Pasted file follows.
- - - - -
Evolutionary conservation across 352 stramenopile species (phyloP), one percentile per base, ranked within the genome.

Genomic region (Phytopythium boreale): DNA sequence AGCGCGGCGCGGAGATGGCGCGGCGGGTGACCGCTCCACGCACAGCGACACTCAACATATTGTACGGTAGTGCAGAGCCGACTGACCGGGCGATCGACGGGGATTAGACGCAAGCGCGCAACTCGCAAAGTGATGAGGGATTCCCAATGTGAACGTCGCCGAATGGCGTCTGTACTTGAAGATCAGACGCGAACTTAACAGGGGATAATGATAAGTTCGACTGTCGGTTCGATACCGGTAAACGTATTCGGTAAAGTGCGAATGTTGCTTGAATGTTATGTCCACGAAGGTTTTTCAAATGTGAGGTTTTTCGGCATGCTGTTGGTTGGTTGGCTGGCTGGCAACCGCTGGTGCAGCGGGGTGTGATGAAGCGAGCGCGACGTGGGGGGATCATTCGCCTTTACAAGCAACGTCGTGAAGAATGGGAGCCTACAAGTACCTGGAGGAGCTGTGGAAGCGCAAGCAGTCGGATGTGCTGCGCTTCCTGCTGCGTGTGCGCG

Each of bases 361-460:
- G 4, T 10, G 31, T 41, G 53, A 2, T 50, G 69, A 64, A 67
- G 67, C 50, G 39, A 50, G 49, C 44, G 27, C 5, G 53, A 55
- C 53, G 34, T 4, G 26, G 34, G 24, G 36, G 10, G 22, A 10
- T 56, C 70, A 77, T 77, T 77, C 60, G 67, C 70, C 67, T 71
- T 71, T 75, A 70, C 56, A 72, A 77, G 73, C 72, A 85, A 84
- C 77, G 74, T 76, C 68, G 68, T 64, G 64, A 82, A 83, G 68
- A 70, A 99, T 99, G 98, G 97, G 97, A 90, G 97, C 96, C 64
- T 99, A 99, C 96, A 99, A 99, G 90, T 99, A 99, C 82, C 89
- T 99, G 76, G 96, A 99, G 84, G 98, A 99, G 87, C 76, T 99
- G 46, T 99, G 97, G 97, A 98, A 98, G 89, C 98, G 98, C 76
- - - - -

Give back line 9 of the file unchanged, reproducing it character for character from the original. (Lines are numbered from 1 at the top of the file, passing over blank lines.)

- C 77, G 74, T 76, C 68, G 68, T 64, G 64, A 82, A 83, G 68